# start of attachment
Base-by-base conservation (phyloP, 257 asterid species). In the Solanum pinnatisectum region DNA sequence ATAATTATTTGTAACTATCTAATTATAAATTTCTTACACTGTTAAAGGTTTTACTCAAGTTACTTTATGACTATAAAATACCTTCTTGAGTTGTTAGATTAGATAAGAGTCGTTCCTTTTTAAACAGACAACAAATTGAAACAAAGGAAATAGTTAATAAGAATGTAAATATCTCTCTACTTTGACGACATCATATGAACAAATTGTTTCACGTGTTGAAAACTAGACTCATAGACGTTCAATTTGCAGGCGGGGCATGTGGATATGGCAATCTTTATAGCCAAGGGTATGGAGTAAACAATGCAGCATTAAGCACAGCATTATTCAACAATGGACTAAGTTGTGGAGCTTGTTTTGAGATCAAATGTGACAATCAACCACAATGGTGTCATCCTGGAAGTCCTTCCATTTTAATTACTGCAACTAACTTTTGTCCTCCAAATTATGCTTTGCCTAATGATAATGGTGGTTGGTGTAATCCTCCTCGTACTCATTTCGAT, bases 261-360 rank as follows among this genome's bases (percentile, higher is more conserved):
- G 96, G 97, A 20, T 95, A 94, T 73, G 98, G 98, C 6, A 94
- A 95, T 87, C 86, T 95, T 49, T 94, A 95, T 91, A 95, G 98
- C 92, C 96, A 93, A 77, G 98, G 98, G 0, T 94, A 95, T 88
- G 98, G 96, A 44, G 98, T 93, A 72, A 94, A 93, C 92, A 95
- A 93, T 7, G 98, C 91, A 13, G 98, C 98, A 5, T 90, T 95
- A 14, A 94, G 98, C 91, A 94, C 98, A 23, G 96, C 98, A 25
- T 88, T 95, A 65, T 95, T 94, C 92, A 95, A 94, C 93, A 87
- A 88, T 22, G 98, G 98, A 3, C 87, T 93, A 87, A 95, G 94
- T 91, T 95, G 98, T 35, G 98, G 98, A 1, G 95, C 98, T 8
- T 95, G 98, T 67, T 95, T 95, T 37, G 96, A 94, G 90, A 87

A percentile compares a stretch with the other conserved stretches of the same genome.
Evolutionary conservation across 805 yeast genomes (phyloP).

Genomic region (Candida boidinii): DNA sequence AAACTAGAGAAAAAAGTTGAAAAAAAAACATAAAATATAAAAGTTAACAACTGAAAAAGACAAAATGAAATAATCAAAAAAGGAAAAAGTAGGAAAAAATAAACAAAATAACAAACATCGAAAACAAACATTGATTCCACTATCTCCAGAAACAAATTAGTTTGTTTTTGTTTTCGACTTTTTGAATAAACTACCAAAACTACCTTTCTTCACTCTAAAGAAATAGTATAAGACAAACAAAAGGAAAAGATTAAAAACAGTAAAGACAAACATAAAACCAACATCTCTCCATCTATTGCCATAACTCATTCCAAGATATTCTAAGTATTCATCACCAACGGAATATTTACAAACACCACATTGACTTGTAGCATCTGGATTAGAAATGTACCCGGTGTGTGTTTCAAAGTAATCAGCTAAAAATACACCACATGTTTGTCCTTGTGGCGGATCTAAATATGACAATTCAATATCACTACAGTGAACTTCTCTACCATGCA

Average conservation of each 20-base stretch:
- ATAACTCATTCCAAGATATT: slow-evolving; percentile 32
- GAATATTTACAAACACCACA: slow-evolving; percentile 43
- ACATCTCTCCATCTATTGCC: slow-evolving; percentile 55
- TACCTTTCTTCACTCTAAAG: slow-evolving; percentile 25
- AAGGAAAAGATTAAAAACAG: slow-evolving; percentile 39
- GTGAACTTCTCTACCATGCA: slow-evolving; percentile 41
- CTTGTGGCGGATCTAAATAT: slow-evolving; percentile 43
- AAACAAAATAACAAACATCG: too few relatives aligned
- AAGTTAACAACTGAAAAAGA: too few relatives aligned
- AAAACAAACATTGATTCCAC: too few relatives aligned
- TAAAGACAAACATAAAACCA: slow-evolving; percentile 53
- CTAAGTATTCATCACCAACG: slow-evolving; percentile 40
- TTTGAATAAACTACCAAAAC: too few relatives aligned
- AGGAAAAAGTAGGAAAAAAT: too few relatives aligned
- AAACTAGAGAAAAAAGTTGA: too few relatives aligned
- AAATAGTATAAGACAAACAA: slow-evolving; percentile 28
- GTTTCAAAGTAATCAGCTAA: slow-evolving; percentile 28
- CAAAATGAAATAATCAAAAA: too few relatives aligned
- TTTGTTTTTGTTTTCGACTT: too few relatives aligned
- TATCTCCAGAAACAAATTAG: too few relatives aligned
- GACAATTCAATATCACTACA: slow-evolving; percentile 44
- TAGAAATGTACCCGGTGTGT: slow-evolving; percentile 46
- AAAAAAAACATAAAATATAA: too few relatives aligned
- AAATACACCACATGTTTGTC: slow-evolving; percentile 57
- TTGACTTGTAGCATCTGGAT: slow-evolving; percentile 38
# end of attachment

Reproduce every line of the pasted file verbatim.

Base-by-base conservation (phyloP, 257 asterid species). In the Solanum pinnatisectum region DNA sequence ATAATTATTTGTAACTATCTAATTATAAATTTCTTACACTGTTAAAGGTTTTACTCAAGTTACTTTATGACTATAAAATACCTTCTTGAGTTGTTAGATTAGATAAGAGTCGTTCCTTTTTAAACAGACAACAAATTGAAACAAAGGAAATAGTTAATAAGAATGTAAATATCTCTCTACTTTGACGACATCATATGAACAAATTGTTTCACGTGTTGAAAACTAGACTCATAGACGTTCAATTTGCAGGCGGGGCATGTGGATATGGCAATCTTTATAGCCAAGGGTATGGAGTAAACAATGCAGCATTAAGCACAGCATTATTCAACAATGGACTAAGTTGTGGAGCTTGTTTTGAGATCAAATGTGACAATCAACCACAATGGTGTCATCCTGGAAGTCCTTCCATTTTAATTACTGCAACTAACTTTTGTCCTCCAAATTATGCTTTGCCTAATGATAATGGTGGTTGGTGTAATCCTCCTCGTACTCATTTCGAT, bases 261-360 rank as follows among this genome's bases (percentile, higher is more conserved):
- G 96, G 97, A 20, T 95, A 94, T 73, G 98, G 98, C 6, A 94
- A 95, T 87, C 86, T 95, T 49, T 94, A 95, T 91, A 95, G 98
- C 92, C 96, A 93, A 77, G 98, G 98, G 0, T 94, A 95, T 88
- G 98, G 96, A 44, G 98, T 93, A 72, A 94, A 93, C 92, A 95
- A 93, T 7, G 98, C 91, A 13, G 98, C 98, A 5, T 90, T 95
- A 14, A 94, G 98, C 91, A 94, C 98, A 23, G 96, C 98, A 25
- T 88, T 95, A 65, T 95, T 94, C 92, A 95, A 94, C 93, A 87
- A 88, T 22, G 98, G 98, A 3, C 87, T 93, A 87, A 95, G 94
- T 91, T 95, G 98, T 35, G 98, G 98, A 1, G 95, C 98, T 8
- T 95, G 98, T 67, T 95, T 95, T 37, G 96, A 94, G 90, A 87

A percentile compares a stretch with the other conserved stretches of the same genome.
Evolutionary conservation across 805 yeast genomes (phyloP).

Genomic region (Candida boidinii): DNA sequence AAACTAGAGAAAAAAGTTGAAAAAAAAACATAAAATATAAAAGTTAACAACTGAAAAAGACAAAATGAAATAATCAAAAAAGGAAAAAGTAGGAAAAAATAAACAAAATAACAAACATCGAAAACAAACATTGATTCCACTATCTCCAGAAACAAATTAGTTTGTTTTTGTTTTCGACTTTTTGAATAAACTACCAAAACTACCTTTCTTCACTCTAAAGAAATAGTATAAGACAAACAAAAGGAAAAGATTAAAAACAGTAAAGACAAACATAAAACCAACATCTCTCCATCTATTGCCATAACTCATTCCAAGATATTCTAAGTATTCATCACCAACGGAATATTTACAAACACCACATTGACTTGTAGCATCTGGATTAGAAATGTACCCGGTGTGTGTTTCAAAGTAATCAGCTAAAAATACACCACATGTTTGTCCTTGTGGCGGATCTAAATATGACAATTCAATATCACTACAGTGAACTTCTCTACCATGCA

Average conservation of each 20-base stretch:
- ATAACTCATTCCAAGATATT: slow-evolving; percentile 32
- GAATATTTACAAACACCACA: slow-evolving; percentile 43
- ACATCTCTCCATCTATTGCC: slow-evolving; percentile 55
- TACCTTTCTTCACTCTAAAG: slow-evolving; percentile 25
- AAGGAAAAGATTAAAAACAG: slow-evolving; percentile 39
- GTGAACTTCTCTACCATGCA: slow-evolving; percentile 41
- CTTGTGGCGGATCTAAATAT: slow-evolving; percentile 43
- AAACAAAATAACAAACATCG: too few relatives aligned
- AAGTTAACAACTGAAAAAGA: too few relatives aligned
- AAAACAAACATTGATTCCAC: too few relatives aligned
- TAAAGACAAACATAAAACCA: slow-evolving; percentile 53
- CTAAGTATTCATCACCAACG: slow-evolving; percentile 40
- TTTGAATAAACTACCAAAAC: too few relatives aligned
- AGGAAAAAGTAGGAAAAAAT: too few relatives aligned
- AAACTAGAGAAAAAAGTTGA: too few relatives aligned
- AAATAGTATAAGACAAACAA: slow-evolving; percentile 28
- GTTTCAAAGTAATCAGCTAA: slow-evolving; percentile 28
- CAAAATGAAATAATCAAAAA: too few relatives aligned
- TTTGTTTTTGTTTTCGACTT: too few relatives aligned
- TATCTCCAGAAACAAATTAG: too few relatives aligned
- GACAATTCAATATCACTACA: slow-evolving; percentile 44
- TAGAAATGTACCCGGTGTGT: slow-evolving; percentile 46
- AAAAAAAACATAAAATATAA: too few relatives aligned
- AAATACACCACATGTTTGTC: slow-evolving; percentile 57
- TTGACTTGTAGCATCTGGAT: slow-evolving; percentile 38